Jump to content
Sign in to follow this  

Accidentally ordered street bike chain?

Recommended Posts

Chain Type: 520

Chain Length: 110

Suitable for 750cc max street or 750cc max offroad use

Average tensile strength of 8,500 lbs.

Share this post


Link to post
Share on other sites

Street chains normally come with press on masterlinks...so theres that. But the chain will be the same size.

 

Looks like yours is a clip type. Run'er til she blows!

Edited by jeffdanger
  • Like 1

Share this post


Link to post
Share on other sites

Street chains normally come with press on masterlinks...so theres that. But the chain will be the same size.

 

Looks like yours is a clip type. Run'er til she blows!

Rivet on.

Mike

  • Like 1

Share this post


Link to post
Share on other sites

A chain is a chain, unless you wanted an o-ring chain (which I swear by). As long as it is the correct size and has sufficient tensile strength for the intended application (8500 psi is a pretty good  chain), it will work fine. The difference is in the master links. A dirt chain has a clip-type master link for easy removal. Street bikes generally use riveted master links, meaning you install the master link, peen the ends of the rivets, and don't take it off again until its time to replace it.

 

If you want to use that chain, just order a clip-style 520 master link.

  • Like 1

Share this post


Link to post
Share on other sites

F. I installed this bitch tonight and I did not have a press fit tool. Actually what I did was use a C-clamp and a small flanged nut. Placed the nut over the rivets and pressed plate in each side a little bit each time. It did the trick.

Edited by Gotanubike

Share this post


Link to post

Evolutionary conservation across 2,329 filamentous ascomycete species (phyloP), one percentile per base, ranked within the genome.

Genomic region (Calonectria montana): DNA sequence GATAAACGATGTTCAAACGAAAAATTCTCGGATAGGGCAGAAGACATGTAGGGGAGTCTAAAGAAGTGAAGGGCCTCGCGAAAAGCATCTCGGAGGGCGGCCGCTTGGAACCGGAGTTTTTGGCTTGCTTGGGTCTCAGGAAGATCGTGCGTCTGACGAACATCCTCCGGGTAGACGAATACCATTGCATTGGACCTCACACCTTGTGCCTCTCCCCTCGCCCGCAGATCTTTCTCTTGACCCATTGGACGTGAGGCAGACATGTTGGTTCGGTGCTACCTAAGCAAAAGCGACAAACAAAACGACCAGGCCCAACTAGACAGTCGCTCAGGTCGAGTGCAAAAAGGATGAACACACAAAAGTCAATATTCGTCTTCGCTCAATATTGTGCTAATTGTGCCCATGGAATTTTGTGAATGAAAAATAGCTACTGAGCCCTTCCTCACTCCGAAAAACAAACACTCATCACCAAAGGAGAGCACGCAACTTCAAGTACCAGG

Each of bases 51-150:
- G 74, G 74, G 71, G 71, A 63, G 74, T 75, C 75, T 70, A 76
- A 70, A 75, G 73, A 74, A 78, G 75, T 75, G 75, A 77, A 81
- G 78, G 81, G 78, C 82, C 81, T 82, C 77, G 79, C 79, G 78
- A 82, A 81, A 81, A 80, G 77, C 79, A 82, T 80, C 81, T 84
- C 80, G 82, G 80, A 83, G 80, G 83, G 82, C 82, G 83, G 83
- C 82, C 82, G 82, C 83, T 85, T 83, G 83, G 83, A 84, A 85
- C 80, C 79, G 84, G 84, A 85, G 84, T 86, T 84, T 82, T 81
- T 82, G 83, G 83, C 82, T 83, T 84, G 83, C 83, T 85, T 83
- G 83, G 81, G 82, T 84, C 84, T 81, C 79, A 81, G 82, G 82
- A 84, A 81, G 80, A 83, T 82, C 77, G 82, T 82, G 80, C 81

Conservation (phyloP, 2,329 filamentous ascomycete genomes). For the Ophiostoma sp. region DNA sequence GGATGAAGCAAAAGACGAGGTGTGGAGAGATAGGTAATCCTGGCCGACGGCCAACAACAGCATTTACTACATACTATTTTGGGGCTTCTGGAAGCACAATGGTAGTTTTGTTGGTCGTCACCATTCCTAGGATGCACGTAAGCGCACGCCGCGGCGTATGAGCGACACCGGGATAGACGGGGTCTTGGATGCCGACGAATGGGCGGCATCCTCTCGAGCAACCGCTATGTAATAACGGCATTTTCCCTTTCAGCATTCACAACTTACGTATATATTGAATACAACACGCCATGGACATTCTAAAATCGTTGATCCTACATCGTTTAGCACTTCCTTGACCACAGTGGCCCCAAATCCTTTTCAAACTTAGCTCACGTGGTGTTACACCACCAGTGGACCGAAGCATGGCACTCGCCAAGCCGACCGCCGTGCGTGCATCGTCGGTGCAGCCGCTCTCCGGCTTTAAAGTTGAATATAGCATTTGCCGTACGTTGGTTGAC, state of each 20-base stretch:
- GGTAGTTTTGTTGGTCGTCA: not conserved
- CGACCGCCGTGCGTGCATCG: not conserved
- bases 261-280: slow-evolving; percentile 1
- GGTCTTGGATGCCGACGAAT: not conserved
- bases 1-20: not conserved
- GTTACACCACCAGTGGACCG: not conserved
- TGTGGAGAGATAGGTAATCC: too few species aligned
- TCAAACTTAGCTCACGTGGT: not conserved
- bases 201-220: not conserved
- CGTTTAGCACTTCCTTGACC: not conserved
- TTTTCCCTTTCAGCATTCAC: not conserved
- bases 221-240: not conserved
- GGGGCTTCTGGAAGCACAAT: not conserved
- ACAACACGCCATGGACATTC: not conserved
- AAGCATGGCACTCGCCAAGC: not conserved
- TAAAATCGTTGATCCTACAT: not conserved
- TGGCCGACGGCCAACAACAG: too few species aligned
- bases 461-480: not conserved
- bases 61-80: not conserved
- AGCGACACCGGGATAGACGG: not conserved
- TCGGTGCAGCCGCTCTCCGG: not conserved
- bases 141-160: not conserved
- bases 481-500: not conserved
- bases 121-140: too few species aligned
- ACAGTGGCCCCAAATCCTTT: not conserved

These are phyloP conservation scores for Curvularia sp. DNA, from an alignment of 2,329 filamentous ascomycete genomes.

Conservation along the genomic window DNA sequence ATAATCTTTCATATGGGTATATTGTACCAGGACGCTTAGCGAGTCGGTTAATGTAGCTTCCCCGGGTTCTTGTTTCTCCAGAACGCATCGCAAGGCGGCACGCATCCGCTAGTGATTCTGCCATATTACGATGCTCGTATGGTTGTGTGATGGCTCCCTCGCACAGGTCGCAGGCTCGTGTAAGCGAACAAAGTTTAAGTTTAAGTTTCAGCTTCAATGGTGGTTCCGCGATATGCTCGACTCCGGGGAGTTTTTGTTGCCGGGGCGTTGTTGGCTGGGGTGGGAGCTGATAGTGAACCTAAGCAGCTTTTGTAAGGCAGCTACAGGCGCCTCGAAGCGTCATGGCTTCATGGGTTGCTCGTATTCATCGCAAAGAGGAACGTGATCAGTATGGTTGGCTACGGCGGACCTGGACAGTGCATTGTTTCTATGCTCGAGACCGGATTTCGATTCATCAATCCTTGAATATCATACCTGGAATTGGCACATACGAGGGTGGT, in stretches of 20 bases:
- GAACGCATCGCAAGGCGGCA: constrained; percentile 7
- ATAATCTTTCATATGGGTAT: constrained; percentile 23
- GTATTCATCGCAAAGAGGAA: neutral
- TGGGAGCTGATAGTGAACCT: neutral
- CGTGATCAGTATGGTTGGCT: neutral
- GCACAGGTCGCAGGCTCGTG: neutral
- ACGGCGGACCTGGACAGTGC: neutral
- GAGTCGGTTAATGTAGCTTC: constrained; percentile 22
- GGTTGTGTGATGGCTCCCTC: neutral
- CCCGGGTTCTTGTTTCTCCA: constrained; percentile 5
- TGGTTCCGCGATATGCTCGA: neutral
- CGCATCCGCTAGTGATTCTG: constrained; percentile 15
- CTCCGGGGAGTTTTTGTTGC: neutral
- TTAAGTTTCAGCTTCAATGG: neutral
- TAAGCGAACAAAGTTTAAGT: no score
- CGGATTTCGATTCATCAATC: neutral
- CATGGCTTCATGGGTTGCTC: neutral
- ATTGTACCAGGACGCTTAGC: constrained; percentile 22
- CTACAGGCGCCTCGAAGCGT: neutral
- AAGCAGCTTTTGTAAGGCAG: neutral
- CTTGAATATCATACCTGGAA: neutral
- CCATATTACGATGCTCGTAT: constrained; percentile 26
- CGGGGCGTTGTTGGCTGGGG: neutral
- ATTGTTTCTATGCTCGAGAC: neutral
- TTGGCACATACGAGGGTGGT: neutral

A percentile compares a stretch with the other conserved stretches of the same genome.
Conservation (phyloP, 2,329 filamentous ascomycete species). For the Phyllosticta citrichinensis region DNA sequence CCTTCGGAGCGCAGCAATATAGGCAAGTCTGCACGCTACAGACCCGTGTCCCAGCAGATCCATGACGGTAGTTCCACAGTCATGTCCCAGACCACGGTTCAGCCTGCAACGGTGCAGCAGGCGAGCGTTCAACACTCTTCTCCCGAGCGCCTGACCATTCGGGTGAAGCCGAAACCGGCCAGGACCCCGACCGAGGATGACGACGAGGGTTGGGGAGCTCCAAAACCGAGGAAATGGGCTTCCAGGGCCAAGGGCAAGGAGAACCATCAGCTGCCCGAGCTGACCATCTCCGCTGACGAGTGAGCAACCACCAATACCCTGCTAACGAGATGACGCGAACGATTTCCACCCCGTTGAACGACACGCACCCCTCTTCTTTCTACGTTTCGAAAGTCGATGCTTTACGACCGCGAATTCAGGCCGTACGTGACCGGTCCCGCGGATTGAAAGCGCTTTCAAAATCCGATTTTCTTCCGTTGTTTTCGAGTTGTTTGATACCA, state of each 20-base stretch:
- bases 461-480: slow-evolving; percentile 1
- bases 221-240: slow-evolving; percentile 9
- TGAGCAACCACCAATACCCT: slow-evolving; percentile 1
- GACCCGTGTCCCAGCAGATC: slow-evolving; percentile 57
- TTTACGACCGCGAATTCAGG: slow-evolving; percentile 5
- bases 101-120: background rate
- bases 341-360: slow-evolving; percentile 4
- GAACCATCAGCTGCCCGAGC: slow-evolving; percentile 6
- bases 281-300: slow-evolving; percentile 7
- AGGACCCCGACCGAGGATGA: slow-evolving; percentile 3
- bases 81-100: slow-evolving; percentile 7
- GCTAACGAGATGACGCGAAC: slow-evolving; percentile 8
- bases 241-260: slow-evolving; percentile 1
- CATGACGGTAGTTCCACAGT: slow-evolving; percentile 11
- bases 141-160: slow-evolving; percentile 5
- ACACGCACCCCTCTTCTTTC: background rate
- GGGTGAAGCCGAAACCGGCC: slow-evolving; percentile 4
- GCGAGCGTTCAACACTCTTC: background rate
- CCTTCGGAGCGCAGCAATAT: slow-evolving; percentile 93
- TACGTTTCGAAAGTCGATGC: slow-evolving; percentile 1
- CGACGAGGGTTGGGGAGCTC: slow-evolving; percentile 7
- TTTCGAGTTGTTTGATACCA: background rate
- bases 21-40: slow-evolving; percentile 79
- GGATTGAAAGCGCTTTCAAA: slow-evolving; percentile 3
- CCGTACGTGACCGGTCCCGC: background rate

Share on other sites

F. I installed this bitch tonight and I did not have a press fit tool. Actually what I did was use a C-clamp and a small flanged nut. Placed the nut over the rivets and pressed plate in each side a little bit each time. It did the trick.

That's a good trick. I usually do the same thing using a 6mm hex nut and vice grips...

Share this post


Link to post
Share on other sites

Personal preference is to always use rivet on. Haven't used a clip on for many years since my '82 GS100E used to throw the clips at high speed, though never lost a link.Just got a clip on style Primary Drive for the KLR, we'll see.

Mike

Share this post


Link to post
Share on other sites

Riveted master links make for fun tire changes... :lol:

 

If you're throwing clips you ain't doin' something right. I don't believe I've ever lost a master link clip in 40+ years. Of course this is on dirt bikes, I use riveted links on street bikes.

 

Hint: the opening faces AWAY from the direction of travel... :smirk:

Edited by Chokey
  • Like 2

Share this post


Link to post
Share on other sites

Riveted master links make for fun tire changes... :lol:

 

If you're throwing clips you ain't doin' something right. I don't believe I've ever lost a master link clip in 40+ years. Of course this is on dirt bikes, I use riveted links on street bikes.

 

Hint: the opening faces AWAY from the direction of travel... :smirk: